Some ill-informed persons out there actually had the temerity to accuse Democrats as the “tax and spend” party. A stereotype!
Whatever could have given them that idea?
Perhaps this: Democrats will—on Christmas eve, in a festive display of mono-partisanism—vote to raise taxes and increase the national debt limit. The old limit couldn’t properly account for their prodigious profligacy, you understand.
The government is bleeding money: it’s gushing from every bureaucratic orifice. Solution? Spend more!
The new health care tax–which isn’t yet honestly called a tax, but a “program”—will almost certainly pass the Senate. Part of this “program” is said to be an “individual mandate”, which will require, via the full majesty of the law, that individuals purchase health insurance, even if they do not want it.
That is, you will be forced by implied gunpoint to fork over your money to a private company. You can well imagine these companies’ new customer service messages. Listen carefully, for our options have recently changed: Press 1 for “Hahahahahahaha”!
This, incidentally, leads to our definition of mandate: comply, or be jailed, where you will be forced to comply.
The Los Angeles Times (D), was concerned that citizens would be confused about this mandate. It published a “Healthcare Q & A“, to explain to its readers why more of their money should be taken from them. Like all good Q & A’s, it is in the form of bullets.
- “Why require everyone to buy insurance?” The truth is that the new government entitlement, like all entitlements before it, is a beast that must gorge on fresh money to survive. It needs to be fed often and copiously. The LAT’s confusing answer said that some people don’t have insurance, and that those who do will be “helping pay the costs of those without it.” This explanation would have been fine if the word helping was omitted.
- “What benefit do I get from being required to buy insurance?” Probably less back pain: your wallet will be significantly lightened, thus relieving stress and strain. You also get to see a few companies, presumably those that have given generously to the reelection campaigns of certain politicians, receive our mandated largess. Surely they will spend our money wisely. The LAT says, “you will get coverage”.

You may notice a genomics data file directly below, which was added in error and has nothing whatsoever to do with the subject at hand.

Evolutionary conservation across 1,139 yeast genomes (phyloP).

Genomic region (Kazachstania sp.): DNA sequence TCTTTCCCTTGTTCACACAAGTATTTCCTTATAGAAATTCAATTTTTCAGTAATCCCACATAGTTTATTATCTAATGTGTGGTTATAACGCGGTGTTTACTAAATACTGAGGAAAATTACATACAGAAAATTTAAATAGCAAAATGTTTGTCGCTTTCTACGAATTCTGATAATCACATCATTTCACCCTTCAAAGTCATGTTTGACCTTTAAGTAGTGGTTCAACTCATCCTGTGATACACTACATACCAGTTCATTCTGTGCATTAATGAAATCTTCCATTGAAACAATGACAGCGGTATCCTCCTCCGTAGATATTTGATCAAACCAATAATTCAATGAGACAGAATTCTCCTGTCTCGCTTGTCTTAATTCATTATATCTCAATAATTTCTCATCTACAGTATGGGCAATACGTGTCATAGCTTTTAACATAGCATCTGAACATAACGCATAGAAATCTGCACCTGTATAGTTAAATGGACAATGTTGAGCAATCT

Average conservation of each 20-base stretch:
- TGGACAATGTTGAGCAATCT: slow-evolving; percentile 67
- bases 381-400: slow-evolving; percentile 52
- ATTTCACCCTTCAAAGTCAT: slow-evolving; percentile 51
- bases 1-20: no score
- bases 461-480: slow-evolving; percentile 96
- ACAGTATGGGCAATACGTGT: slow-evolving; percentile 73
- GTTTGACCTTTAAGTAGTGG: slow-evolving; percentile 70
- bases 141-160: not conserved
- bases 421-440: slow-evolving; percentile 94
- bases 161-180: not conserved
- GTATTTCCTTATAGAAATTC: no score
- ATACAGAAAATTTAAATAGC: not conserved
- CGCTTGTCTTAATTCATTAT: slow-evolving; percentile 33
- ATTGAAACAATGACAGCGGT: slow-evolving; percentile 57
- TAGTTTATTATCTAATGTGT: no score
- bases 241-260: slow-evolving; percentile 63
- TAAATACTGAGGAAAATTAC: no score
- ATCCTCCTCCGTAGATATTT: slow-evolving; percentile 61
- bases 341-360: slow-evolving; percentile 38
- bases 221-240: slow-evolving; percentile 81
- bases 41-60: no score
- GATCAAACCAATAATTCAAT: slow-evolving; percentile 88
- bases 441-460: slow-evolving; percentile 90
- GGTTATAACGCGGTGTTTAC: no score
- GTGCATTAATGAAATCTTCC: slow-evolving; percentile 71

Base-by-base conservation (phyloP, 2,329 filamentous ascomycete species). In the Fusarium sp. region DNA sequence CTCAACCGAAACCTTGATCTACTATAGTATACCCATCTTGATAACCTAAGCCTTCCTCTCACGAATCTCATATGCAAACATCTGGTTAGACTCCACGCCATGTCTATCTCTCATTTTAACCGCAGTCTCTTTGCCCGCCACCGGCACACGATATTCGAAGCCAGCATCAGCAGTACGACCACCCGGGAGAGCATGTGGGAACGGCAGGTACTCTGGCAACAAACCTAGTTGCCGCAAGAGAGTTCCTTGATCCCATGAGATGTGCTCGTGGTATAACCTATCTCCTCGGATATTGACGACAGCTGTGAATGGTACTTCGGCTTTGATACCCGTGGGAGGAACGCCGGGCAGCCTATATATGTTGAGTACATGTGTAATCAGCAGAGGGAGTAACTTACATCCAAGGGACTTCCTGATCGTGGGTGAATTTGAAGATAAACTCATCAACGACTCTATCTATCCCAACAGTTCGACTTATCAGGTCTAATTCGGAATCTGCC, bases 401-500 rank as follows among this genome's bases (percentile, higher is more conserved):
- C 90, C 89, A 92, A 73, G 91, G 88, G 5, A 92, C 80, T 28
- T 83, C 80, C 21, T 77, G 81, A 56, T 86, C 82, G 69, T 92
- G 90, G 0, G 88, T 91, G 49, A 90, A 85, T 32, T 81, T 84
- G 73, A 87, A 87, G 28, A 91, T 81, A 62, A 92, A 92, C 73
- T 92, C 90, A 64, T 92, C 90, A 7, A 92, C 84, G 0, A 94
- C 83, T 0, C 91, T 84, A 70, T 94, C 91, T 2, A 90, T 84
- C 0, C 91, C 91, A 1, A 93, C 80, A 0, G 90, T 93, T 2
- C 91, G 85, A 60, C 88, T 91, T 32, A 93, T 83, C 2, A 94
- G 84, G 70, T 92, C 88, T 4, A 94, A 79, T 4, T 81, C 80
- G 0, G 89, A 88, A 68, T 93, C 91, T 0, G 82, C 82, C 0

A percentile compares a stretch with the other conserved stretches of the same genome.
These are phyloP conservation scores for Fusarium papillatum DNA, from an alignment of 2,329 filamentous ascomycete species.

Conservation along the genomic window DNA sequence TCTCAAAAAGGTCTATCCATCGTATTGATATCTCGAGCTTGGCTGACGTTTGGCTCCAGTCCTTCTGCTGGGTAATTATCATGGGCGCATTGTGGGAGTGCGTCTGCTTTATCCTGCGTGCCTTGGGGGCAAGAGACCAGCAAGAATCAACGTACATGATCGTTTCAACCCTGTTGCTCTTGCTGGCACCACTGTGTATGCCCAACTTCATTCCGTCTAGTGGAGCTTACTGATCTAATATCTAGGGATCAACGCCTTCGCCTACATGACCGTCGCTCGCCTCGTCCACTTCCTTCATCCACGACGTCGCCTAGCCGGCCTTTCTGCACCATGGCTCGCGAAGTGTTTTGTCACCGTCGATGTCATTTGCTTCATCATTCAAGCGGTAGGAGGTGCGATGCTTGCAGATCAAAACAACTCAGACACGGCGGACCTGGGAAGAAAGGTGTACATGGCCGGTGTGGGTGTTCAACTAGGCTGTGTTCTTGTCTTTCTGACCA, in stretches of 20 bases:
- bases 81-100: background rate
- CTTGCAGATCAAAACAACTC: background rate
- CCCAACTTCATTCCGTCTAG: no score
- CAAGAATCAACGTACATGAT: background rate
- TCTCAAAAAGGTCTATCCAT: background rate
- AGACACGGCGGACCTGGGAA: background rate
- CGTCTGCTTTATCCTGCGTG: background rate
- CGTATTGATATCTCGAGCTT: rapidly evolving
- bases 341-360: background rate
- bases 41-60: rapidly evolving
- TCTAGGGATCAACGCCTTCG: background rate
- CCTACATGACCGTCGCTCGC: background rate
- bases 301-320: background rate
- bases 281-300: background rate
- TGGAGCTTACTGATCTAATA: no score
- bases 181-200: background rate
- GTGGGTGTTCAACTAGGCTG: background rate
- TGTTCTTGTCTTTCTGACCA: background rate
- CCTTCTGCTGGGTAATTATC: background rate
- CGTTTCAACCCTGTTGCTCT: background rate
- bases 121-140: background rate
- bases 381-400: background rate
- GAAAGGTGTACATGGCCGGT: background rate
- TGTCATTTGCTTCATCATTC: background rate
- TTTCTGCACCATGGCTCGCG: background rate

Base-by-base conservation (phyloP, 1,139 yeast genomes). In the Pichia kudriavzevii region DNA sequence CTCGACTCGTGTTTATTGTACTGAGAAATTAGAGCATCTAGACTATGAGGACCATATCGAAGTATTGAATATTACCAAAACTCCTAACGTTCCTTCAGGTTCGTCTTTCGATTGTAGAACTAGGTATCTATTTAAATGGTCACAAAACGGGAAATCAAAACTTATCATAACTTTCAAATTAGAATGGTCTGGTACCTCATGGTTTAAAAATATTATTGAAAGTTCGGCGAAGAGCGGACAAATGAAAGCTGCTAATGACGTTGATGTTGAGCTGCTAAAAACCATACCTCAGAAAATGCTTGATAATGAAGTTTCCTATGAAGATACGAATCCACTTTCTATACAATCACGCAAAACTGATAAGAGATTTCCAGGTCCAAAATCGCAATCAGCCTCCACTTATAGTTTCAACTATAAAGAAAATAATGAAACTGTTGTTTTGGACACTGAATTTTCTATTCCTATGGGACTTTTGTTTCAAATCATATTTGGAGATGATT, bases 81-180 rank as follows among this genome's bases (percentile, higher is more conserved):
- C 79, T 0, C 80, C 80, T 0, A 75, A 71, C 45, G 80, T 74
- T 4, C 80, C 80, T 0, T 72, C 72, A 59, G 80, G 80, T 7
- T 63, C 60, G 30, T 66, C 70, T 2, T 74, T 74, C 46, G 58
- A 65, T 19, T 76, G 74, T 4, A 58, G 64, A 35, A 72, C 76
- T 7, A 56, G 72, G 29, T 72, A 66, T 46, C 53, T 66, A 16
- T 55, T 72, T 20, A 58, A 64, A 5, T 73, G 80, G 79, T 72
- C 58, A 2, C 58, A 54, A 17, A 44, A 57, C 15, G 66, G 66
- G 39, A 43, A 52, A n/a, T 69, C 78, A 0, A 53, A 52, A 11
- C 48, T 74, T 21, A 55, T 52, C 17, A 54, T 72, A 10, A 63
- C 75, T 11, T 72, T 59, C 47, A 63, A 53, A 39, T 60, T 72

- “How can insurers afford to cover so many people who have expensive illnesses? Will my premium go up?” Excellent question. They cannot, so, yes, premiums must rise. The LAT said, “Gee, would ya look at the time?”
- “Since young people don’t cost the system much, would they be allowed to buy less expensive plans?” No. They should be allowed not to buy and only pay for services as needed. Even the LAT had to admit that if that dangerous idea “were carried too far, however, it would defeat the purpose of an insurance plan.” The government’s plan, that is.
Inexplicably, the LAT’s Q & A stopped there. They forgot the most important questions.
- If everybody is forced to buy insurance, it isn’t really insurance anymore, is it? No, it isn’t. Insurance is a bet between two parties, no different than a wager on a football game. It’s like buying a lottery ticket you hope won’t win. If everybody is forced to pay into a pool, whose monies will be used to fund health care expenses, then that is a tax.
- People are a lot healthier now than twenty years ago, and people twenty years ago were a lot healthier than people forty years ago, and so on. So why is everybody calling our current state a “crisis”? Three things have gone wrong: politicians lie, exaggerates or are ill informed, the press lies, exaggerates or is ill informed, and the bulk of the public eats it up, cowers in fear or is ill informed.
- After the Democrats pass the health care tax, what can I do? Grip your ankles, baby. It’ll be just like going to the doctor to have a “digital” exam, only this time without the Vaseline. Another option is to donate to the DNC and then form your own insurance company.
The bill sets up a supermajority threshold of 67 votes to bring accountability to IMAB decisions, and the rule on being in or out of order can get waived at 60 votes. However, as this battle shows, even getting to 60 is almost an impossibility, let alone 67. Clearly Reid wants to put accountability out of reach with these radical propositions.